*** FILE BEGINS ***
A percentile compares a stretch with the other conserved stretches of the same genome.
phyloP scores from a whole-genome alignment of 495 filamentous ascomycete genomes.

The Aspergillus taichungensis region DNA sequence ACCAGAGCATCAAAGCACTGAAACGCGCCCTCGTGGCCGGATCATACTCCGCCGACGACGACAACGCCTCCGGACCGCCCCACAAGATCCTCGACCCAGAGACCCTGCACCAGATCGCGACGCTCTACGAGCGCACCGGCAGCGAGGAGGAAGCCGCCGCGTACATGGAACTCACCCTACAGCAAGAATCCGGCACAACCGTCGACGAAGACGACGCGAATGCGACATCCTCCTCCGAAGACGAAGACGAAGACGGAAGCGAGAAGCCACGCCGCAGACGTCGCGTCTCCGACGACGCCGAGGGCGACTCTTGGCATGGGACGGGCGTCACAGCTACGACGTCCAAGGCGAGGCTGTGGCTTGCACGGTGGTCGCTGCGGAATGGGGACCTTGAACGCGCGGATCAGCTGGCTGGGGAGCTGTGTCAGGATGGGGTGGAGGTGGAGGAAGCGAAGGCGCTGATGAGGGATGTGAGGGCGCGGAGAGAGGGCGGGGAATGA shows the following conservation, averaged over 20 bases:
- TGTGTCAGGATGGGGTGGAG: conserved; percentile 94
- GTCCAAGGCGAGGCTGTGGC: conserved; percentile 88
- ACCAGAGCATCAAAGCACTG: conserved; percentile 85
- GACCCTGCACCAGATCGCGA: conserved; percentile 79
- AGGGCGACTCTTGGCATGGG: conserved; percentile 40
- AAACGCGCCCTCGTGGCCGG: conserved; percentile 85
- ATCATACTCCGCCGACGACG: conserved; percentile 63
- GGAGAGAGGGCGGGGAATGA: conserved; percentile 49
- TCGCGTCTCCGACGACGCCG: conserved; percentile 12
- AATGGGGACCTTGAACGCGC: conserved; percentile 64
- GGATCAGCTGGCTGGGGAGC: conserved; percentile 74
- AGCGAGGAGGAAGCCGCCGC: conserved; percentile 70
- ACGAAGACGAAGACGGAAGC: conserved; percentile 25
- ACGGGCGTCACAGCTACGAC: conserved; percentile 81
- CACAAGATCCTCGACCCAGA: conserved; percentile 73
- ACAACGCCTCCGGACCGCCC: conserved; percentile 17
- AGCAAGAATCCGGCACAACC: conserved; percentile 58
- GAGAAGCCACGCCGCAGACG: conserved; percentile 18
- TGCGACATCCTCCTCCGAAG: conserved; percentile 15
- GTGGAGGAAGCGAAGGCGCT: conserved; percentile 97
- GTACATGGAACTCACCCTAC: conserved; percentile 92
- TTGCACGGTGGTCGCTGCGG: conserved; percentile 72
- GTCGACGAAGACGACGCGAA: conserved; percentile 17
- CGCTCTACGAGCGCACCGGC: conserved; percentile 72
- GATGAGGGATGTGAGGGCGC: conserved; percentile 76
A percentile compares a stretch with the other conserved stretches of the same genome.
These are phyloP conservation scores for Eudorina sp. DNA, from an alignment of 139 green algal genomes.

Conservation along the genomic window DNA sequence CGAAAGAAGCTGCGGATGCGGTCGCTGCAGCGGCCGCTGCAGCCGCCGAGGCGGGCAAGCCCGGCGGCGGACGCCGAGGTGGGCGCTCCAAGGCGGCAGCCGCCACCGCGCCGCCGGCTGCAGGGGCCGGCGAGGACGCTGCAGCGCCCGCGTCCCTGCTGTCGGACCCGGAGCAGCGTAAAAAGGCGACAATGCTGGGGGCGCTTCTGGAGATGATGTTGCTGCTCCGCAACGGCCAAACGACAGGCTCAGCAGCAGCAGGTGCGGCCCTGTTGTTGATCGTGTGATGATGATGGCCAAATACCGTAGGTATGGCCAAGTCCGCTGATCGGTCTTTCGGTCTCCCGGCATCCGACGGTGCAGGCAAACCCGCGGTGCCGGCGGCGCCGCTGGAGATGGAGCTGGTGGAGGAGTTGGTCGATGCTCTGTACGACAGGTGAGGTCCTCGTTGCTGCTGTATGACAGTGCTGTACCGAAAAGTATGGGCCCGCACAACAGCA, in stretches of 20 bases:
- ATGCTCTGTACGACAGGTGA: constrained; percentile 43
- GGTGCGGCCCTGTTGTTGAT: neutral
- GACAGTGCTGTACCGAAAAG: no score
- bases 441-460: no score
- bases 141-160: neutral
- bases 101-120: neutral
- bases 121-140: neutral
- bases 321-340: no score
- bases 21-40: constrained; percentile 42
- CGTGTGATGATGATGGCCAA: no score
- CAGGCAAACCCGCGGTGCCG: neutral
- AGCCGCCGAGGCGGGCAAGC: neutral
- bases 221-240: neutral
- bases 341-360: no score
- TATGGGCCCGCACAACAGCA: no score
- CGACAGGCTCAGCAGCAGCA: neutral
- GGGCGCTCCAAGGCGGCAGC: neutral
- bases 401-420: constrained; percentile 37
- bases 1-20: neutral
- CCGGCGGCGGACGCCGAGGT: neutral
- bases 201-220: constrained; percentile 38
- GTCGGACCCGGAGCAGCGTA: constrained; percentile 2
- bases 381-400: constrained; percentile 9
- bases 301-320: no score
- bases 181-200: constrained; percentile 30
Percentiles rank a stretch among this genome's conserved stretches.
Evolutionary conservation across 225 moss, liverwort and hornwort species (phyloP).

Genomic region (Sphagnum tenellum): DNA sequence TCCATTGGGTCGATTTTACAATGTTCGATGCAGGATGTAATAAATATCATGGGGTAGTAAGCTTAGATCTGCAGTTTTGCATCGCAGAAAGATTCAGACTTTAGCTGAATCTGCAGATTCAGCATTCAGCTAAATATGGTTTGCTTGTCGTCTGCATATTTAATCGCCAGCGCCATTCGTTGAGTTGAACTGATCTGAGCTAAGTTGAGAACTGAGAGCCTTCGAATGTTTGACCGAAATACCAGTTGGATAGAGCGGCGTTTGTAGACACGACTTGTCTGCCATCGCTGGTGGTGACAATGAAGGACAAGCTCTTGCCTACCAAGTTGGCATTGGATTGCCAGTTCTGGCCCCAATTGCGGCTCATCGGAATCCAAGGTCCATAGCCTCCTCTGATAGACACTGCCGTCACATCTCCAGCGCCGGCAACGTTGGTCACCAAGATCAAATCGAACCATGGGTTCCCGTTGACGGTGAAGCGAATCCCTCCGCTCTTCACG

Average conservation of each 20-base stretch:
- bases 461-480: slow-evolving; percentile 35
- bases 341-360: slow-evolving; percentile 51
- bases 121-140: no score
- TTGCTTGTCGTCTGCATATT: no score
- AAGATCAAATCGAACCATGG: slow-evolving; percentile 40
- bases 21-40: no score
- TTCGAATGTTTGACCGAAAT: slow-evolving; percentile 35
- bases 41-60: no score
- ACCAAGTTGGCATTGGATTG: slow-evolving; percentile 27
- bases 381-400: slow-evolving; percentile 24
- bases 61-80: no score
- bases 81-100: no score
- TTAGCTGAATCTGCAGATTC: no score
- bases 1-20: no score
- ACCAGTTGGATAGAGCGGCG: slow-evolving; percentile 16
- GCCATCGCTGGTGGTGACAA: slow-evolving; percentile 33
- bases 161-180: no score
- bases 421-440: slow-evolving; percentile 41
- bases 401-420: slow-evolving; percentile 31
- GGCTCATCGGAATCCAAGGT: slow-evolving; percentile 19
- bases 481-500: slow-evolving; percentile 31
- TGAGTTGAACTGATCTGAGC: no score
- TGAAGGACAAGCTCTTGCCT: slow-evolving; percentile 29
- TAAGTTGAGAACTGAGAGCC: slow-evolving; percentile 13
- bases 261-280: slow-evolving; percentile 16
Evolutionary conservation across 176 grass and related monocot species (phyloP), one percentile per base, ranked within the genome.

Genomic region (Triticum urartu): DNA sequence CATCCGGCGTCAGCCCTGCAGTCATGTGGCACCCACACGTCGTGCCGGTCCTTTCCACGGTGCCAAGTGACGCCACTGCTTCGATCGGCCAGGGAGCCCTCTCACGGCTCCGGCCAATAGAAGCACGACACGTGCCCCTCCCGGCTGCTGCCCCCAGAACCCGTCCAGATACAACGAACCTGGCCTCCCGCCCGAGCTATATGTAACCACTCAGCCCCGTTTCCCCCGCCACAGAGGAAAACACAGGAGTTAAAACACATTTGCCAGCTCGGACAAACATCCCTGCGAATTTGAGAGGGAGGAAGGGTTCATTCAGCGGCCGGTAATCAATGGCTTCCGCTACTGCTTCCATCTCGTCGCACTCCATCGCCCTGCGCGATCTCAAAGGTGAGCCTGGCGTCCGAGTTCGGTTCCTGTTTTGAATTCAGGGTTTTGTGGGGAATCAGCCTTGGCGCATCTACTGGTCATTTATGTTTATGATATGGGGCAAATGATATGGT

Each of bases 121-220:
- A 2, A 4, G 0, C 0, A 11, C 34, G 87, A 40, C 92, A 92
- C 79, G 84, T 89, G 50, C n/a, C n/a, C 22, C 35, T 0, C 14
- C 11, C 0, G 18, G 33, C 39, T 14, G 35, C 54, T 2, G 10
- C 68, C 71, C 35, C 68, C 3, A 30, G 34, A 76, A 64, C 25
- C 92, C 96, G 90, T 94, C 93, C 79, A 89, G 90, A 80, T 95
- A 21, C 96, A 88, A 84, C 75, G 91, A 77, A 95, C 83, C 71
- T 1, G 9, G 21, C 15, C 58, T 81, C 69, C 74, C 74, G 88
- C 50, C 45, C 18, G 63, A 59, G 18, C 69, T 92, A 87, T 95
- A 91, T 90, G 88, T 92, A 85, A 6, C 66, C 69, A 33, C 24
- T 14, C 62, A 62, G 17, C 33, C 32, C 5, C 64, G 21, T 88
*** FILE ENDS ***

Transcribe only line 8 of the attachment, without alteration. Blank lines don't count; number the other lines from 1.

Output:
- AGGGCGACTCTTGGCATGGG: conserved; percentile 40